Introduction

I’ve been using a multi-site setup for my Drupal sites for sometime now – it’s easier to configure, maintain and manage – but I’d realised that one thing I was lacking was a decent version control system. I’d been relying on backing up to daily & weekly archive files, but this was starting to become unmanageable, with several months worth of files to deal with.

I’d previously used Subversion, but decided that I needed to look at git for several reasons. Setting up a basic git system was fairly straightforward, but I wanted a system where if needed I could easily extract a fully working single site from within the multi-site setup. Storing the Drupal code in git lets you track any changes you make to the code, i.e. altering a theme or updating a module, see what changes have been made and if needed role them back and then either regenerate the entire setup (for example on a development server, or if your main server has a disk failure), or you can extract a fully working single site from the setup.

To do this, I’ve used functionality in git known as submodules – basically it allows you to integrate a number of separate git repositories (repositories are how git stores ‘chunks’ of code); one for the main configuration and one for each subsite into one large code store. With this in place, I can retrieve either a fully working multi-site setup (either to undo some changes or possibly to setup a development server) or a single working site.

Overview

A standard multi-site setup within Drupal will have a structure something like that shown below:

multisiteAny shared code will exist in the base setup, with each unique site existing in the sites folder with any unique modules, folders etc – so for example, this site lives in a folder called sites/simonhanmer.com .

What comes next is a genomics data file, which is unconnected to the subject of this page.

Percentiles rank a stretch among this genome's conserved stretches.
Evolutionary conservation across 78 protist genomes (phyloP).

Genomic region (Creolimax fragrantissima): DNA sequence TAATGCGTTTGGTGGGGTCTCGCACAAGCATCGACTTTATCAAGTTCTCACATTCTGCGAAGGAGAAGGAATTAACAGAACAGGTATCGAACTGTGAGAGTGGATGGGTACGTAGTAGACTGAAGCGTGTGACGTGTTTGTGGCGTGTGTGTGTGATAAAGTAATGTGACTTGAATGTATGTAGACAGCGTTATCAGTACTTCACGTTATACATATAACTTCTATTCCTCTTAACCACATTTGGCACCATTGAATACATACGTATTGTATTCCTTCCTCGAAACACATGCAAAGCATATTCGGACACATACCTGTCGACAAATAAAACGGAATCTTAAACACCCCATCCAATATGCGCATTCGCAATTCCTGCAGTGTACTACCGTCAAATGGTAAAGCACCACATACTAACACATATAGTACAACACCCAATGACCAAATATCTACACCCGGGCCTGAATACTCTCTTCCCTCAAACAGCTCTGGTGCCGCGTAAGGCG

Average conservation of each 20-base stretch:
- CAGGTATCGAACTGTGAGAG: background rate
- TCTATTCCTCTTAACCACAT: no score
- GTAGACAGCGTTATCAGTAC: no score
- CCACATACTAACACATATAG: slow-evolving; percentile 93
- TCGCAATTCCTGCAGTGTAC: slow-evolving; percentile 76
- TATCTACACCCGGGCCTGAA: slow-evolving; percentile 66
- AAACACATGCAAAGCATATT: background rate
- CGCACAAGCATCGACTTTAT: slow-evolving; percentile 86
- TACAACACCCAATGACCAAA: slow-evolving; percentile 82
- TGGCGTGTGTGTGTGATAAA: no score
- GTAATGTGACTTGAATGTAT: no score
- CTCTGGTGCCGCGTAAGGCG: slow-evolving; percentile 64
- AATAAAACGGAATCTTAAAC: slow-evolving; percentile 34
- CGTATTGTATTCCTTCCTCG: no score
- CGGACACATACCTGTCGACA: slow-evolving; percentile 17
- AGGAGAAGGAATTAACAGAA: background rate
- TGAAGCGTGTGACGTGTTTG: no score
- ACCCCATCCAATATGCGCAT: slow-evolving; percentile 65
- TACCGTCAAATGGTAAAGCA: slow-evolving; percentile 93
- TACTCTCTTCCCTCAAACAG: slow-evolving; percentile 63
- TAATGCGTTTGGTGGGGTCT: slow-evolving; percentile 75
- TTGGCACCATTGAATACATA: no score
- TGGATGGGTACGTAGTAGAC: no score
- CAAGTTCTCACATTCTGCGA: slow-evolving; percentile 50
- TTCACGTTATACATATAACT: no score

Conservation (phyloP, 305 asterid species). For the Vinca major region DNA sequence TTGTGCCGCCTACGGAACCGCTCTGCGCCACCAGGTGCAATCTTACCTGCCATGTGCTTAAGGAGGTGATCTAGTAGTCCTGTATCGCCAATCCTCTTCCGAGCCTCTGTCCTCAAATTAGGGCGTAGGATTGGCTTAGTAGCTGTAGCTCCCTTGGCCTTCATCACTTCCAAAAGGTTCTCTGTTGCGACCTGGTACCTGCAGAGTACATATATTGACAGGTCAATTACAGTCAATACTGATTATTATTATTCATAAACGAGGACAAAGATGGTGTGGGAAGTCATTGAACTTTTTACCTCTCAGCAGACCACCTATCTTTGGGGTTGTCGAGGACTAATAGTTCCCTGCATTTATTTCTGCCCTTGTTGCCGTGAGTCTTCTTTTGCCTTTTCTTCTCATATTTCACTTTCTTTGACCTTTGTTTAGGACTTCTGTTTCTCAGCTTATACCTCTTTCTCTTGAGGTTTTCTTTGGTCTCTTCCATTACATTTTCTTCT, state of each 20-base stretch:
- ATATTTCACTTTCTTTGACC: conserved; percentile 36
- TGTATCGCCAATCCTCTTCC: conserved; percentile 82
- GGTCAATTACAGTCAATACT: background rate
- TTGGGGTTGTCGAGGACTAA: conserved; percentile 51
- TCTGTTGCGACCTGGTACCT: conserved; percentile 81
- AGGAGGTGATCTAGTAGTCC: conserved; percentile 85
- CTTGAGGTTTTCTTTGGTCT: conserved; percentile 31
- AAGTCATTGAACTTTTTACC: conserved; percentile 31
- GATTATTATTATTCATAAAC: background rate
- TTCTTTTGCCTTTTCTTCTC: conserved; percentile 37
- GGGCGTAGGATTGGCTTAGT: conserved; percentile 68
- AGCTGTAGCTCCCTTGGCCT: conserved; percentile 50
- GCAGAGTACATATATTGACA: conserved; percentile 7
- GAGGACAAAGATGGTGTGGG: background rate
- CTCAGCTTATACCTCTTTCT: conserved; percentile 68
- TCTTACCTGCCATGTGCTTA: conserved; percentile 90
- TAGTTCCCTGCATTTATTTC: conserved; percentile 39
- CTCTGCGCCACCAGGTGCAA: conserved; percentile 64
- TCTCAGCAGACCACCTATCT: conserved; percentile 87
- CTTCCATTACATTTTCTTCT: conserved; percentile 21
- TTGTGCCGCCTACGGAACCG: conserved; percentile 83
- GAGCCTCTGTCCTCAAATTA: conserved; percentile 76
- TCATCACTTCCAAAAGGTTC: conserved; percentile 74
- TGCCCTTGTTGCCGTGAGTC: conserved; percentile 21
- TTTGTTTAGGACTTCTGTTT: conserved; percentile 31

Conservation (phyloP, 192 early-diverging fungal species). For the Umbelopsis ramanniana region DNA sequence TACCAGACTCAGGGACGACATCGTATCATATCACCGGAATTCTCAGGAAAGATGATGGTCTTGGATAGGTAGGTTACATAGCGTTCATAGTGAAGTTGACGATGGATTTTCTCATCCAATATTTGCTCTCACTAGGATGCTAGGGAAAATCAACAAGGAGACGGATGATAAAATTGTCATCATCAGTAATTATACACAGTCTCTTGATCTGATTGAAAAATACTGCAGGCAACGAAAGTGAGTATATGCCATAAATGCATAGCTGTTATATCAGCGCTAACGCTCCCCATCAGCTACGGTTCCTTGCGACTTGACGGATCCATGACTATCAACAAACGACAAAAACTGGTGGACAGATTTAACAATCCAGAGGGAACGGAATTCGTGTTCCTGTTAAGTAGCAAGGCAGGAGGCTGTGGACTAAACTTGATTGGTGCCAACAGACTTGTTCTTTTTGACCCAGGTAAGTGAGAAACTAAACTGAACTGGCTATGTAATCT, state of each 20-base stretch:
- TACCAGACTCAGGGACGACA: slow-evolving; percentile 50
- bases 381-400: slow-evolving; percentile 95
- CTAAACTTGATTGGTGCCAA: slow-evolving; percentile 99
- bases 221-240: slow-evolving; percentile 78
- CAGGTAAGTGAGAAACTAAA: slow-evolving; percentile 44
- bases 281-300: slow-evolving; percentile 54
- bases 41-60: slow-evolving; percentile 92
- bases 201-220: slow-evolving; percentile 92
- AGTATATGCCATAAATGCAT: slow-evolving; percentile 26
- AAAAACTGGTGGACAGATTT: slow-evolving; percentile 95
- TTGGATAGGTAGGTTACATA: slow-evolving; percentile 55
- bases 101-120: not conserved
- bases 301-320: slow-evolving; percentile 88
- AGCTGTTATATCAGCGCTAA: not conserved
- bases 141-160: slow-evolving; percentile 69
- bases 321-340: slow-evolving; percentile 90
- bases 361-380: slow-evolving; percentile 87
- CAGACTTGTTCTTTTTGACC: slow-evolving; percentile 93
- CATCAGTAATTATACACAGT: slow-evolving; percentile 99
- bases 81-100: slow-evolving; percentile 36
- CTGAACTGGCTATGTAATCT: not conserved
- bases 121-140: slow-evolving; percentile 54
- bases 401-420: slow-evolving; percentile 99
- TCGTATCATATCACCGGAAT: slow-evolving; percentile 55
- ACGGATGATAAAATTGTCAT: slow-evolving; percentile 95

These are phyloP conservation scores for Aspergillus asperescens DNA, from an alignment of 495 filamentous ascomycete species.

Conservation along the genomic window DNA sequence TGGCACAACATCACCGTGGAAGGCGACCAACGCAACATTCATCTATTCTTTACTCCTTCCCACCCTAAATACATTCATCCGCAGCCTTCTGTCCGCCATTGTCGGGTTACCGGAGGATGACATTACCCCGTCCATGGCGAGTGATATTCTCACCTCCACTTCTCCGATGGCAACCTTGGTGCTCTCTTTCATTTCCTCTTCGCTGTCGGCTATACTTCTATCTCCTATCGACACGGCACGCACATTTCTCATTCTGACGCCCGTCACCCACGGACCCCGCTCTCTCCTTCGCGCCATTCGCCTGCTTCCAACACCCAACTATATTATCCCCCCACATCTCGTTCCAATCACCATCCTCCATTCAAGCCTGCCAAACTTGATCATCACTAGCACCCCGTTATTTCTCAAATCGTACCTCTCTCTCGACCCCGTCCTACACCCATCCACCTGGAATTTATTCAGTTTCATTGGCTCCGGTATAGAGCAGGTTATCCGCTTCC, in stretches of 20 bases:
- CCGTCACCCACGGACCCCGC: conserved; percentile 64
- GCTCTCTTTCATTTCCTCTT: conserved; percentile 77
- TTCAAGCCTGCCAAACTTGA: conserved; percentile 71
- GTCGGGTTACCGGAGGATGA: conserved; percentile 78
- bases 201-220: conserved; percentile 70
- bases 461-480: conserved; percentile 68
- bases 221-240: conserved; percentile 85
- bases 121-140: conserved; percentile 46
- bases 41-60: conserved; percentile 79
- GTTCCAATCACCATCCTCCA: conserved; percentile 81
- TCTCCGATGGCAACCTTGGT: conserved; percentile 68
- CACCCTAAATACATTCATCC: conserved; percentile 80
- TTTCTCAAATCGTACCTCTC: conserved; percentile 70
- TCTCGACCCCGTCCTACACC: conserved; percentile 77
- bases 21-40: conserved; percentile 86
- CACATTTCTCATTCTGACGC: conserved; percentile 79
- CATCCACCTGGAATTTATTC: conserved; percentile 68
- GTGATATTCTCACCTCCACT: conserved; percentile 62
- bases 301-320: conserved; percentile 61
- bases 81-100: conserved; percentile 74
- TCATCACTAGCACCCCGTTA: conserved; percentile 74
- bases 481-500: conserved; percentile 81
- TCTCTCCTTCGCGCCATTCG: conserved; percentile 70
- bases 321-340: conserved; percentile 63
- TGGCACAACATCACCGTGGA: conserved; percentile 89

Setup of Git

To create a fully working setup, you need one repository for the main code and one for each sub-site (excluding all & default). When setting this up, I follow the existing procedure:

  1. Create an empty repository in the base install directory
  2. Create a sub repository for each site and populate it
  3. Add the sub-repositories to the main repository
  4. Add the remaining core files and commit them to the master repository.

As an example, assume I’ve setup a server with the main Drupal code in /var/www and a single subsite simonhanmer.com. To create the basic repositories, you’d need to perform the following steps (I’m assuming a Linux server here, but the same basic steps would work on either Windows or a Mac).

  1. cd /var/www
  2. git init
  3. git commit –allow-empty -m “Commit of empty master repository”
  4. cd sites/simonhanmer.com
  5. git init
  6. git add .
  7. git commit -m “Initial commit of simonhanmer.com”
  8. cd /var/www
  9. git submodule add /var/www/sites/simonhanmer.com sites/simonhanmer.com
  10. git add .
  11. git commit -m “Initial commit of base files and subsite simonhanmer.com”

Steps 1-3 create the initial, empty repository that will eventually hold the non-site specific files from Drupal. Steps 4-7 then create another repository containing the files specifically for simonhanmer.com. Step 9 tells the master repository where the site specific repository can be found, and then finally steps 10-11 add the remaining non-specific files to the master repository.

Using Git

Once these repositories have been created, git can then track any changes to the code as per normal.

For example, if we created a new file in sites/simonhanmer.com – say files/newfile.txt, and then query git, we might see something like:

 

Considerations & Warning

The only thing that must be remembered when using git in this way is that the files in the sub-repositories MUST be processed whilst in the correct directories, i.e. if the file above was added in sites/simonhanmer.com, DON’T add or commit it while in the master repository – it must be added whilst within the sites/simonhanmer.com folder.